POLPACK is a package of applications for mapping the linear or circular polarization of
extended astronomical objects, either in a single waveband, or in multiple wavebands
(spectropolarimetry). Data from both single and dual beam polarimeters can be
processed^{1}.

POLPACK processes data in *NDF* format. This is the standard data format used by most Starlink
software, and is described fully in SUN/33. However, other astronomical data formats may also be
processed using transparent on-the-fly data conversion facilities provided by the NDF subroutine
library, and the CONVERT package. The use of these facilities is described in section 5.1, and more
fully in SUN/55.

The facilities provided by POLPACK include:

- alignment of images on the sky.
- extraction of $O$ and $E$ images from individual frames of dual-beam data.
- sky subtraction.
- calculation of Stokes parameters.
- binning of Stokes parameters.
- creation of catalogues of polarization vectors.
- graphical display of vector maps.

POLPACK does not provide facilities for performing instrumental corrections such as flat-fielding,
de-biassing, *etc*. Such corrections should be applied to the data before using POLPACK, so that
POLPACK can assume that pixel values are proportional to the combined intensity of sky and object.
Further comments on these corrections can be found in section 5.2.

Slightly different facilities are available when using single-beam or dual-beam data, as described in the following
sections^{2}.

- Data from polarimeters or spectropolarimeters containing the following optical
components can be processed:
- (1)
- A fixed analyser and a rotating half-wave plate.
- (2)
- Multiple fixed analysers.
- (3)
- A single rotating analyser.

- Only linear polarization can be measured.
- Different target exposures can be rotated with respect to one another. That is, the linear mapping between corresponding positions in any two target exposures can include rotation, as well as magnification and a shift of origin (shear is not allowed).
- The transmission and efficiency of non-perfect analysers can be taken into account, if known values for these quantities are available.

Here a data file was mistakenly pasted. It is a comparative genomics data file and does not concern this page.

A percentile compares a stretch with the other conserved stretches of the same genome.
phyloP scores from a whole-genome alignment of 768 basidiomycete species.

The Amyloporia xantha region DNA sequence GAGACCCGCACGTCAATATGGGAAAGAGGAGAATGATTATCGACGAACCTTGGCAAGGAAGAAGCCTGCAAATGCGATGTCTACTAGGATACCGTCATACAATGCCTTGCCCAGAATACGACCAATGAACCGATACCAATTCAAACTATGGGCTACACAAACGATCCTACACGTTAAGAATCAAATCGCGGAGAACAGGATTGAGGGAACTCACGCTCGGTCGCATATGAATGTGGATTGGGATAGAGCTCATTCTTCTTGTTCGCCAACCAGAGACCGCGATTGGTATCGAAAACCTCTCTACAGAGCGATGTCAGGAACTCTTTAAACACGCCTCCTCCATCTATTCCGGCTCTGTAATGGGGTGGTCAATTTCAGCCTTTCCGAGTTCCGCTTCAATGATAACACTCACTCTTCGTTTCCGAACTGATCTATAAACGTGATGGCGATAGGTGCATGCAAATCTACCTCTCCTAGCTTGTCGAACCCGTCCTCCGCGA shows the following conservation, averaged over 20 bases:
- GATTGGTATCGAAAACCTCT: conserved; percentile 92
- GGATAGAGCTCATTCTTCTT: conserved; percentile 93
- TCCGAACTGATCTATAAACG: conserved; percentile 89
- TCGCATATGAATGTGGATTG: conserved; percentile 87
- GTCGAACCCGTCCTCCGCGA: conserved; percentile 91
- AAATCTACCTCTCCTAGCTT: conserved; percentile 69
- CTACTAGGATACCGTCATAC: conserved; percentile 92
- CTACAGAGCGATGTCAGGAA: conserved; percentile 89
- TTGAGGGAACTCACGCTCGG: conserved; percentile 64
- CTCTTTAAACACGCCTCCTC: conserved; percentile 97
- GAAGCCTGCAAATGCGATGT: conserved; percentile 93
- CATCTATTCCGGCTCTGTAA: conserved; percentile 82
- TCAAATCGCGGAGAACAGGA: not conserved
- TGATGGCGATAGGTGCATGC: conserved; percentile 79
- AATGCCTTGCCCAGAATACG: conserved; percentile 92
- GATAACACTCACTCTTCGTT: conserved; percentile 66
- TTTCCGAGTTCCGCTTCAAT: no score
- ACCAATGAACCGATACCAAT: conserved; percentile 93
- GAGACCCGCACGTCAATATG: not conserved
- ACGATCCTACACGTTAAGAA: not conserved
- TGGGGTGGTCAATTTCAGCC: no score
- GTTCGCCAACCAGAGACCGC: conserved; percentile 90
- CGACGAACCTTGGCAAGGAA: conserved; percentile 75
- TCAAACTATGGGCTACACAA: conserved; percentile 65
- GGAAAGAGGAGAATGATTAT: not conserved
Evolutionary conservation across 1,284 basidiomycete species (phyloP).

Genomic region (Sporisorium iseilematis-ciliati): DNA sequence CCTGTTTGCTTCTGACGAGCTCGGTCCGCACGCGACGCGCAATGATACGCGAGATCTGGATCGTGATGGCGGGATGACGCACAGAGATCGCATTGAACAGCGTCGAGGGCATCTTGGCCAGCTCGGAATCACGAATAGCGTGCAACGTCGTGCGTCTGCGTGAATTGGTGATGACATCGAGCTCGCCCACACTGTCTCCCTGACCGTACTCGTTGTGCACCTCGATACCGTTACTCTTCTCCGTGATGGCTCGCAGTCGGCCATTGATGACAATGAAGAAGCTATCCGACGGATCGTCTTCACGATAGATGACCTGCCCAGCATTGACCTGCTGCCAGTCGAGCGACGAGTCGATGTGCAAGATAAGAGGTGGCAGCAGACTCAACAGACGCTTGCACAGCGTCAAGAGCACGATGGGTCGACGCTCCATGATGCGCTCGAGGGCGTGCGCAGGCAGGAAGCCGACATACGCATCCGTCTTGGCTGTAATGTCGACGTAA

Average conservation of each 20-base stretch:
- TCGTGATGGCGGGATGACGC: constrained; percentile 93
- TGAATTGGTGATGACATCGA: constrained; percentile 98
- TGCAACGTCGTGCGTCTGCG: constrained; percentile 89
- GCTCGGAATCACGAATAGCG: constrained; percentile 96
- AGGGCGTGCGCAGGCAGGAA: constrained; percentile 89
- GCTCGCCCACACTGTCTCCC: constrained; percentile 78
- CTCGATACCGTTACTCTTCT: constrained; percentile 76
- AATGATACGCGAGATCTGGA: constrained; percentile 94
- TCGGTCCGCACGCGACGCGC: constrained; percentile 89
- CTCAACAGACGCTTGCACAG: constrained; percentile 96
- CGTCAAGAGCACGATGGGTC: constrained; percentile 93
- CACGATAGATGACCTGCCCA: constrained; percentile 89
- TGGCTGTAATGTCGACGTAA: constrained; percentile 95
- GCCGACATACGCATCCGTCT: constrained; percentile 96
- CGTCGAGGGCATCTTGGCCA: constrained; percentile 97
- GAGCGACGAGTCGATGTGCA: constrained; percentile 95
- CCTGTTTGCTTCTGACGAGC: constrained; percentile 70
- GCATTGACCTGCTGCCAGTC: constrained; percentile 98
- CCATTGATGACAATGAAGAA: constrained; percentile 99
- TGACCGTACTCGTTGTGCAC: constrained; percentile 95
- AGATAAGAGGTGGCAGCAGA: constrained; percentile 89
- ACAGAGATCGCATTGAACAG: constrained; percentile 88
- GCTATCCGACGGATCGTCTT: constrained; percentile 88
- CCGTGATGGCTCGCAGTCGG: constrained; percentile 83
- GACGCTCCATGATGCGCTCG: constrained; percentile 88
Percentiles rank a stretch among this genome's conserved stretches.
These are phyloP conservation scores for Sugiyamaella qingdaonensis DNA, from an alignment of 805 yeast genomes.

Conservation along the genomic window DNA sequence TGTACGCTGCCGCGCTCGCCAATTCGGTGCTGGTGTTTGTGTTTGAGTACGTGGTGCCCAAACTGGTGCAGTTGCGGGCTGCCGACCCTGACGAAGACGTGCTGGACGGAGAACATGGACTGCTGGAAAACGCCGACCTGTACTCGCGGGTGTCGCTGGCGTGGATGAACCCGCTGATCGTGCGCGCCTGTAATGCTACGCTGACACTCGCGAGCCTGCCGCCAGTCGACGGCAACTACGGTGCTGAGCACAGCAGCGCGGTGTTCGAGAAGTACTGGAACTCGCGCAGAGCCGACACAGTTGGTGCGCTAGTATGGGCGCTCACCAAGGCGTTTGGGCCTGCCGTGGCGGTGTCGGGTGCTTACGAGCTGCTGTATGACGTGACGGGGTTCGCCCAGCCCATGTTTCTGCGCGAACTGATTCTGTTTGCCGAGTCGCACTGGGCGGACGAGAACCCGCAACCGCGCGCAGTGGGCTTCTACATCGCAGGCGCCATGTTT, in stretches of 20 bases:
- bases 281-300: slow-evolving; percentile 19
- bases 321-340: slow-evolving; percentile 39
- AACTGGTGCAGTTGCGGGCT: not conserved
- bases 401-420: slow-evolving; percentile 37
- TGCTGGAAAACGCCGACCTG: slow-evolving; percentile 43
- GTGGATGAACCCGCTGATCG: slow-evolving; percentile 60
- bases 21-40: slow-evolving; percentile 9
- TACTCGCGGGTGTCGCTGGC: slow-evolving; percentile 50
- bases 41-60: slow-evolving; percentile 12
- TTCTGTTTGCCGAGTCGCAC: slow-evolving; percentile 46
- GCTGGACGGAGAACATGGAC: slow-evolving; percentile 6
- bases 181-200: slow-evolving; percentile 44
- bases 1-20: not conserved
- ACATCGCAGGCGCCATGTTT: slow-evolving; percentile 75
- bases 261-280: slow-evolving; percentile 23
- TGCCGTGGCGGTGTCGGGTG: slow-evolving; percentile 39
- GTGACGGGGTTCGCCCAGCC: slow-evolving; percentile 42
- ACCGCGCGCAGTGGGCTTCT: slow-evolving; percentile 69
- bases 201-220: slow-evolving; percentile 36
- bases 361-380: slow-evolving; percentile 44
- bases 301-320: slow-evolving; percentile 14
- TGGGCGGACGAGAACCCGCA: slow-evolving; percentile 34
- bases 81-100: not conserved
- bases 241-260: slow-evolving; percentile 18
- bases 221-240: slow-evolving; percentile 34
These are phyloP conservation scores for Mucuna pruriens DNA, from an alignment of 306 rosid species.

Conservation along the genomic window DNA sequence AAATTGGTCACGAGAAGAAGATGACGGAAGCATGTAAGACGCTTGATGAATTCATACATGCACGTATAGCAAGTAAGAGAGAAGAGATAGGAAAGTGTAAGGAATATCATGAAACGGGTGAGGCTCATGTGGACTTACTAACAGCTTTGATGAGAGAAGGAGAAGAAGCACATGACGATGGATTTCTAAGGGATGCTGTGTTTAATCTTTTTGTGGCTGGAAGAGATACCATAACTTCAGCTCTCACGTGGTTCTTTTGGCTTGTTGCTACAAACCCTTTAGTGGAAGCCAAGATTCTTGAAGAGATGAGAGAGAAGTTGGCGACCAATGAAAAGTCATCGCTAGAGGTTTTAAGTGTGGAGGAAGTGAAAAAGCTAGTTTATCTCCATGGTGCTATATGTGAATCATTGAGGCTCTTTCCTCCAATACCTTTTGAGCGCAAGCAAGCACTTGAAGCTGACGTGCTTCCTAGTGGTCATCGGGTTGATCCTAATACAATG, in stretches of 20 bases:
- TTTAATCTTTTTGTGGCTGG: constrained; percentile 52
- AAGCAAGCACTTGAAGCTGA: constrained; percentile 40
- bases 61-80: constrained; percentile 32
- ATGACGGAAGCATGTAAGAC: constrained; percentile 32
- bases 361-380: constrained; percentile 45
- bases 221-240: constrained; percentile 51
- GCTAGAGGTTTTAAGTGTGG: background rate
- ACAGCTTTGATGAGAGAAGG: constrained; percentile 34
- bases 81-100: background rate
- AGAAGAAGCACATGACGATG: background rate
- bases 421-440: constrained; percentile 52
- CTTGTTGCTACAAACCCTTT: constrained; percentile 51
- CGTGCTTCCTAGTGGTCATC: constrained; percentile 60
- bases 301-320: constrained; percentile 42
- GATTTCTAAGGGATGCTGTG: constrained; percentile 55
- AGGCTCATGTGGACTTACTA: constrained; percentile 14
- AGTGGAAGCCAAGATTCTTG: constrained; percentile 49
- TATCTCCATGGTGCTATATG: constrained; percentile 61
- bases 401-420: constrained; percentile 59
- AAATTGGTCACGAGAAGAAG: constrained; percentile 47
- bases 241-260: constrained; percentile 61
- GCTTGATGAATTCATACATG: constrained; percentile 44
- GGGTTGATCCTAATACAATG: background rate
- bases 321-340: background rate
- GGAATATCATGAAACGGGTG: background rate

- Estimates of the variance in the observed intensity images can be made if necessary. This is
useful if your data does not have usable variance information associated with it. Variances on
the reduced quantities (Stokes vectors, polarization vectors,
*etc.*) can then be calculated on the basis of these estimated input variances. - The observed intensity images must all have the same normalization. That is, the “exposure times” are all assumed to be equal.

- It is assumed that the polarimeter or spectropolarimeter contains a fixed analyser and a rotating half or quarter wave-plate which is stepped in units of 45° .
- Both linear and circular polarization can be measured.
- Different target exposures must not be rotated with respect to one another. That is, the linear mapping between corresponding positions in any two target exposures can only include magnification and a shift of origin (rotation and shear are not allowed).
- The analyser is assumed to be perfect (
*i.e.*the transmission and efficiency of the analyser are both assumed to be $1.0$). - Variances can only be calculated for the reduced quantities (Stokes vectors, polarization
vectors,
*etc.*) if the observed intensity images have usable variances associates with them (*i.e.*these input variances cannot be estimated for dual-beam data). - Corrections can be applied when calculating the Stokes vectors which take account of any differences in the exposure times between raw frames, and any difference in the sensitivity of the two channels of the dual-beam polarimeter. They rely on redundancy in the supplied data, and require a specific set of analyser positions to be used (described in section 2.3.1) when obtaining the data.

^{1}At the moment, circular polarization can only be measured when using dual-beam data.

^{2}It is hoped to rationalize the differences between these two modes in future releases.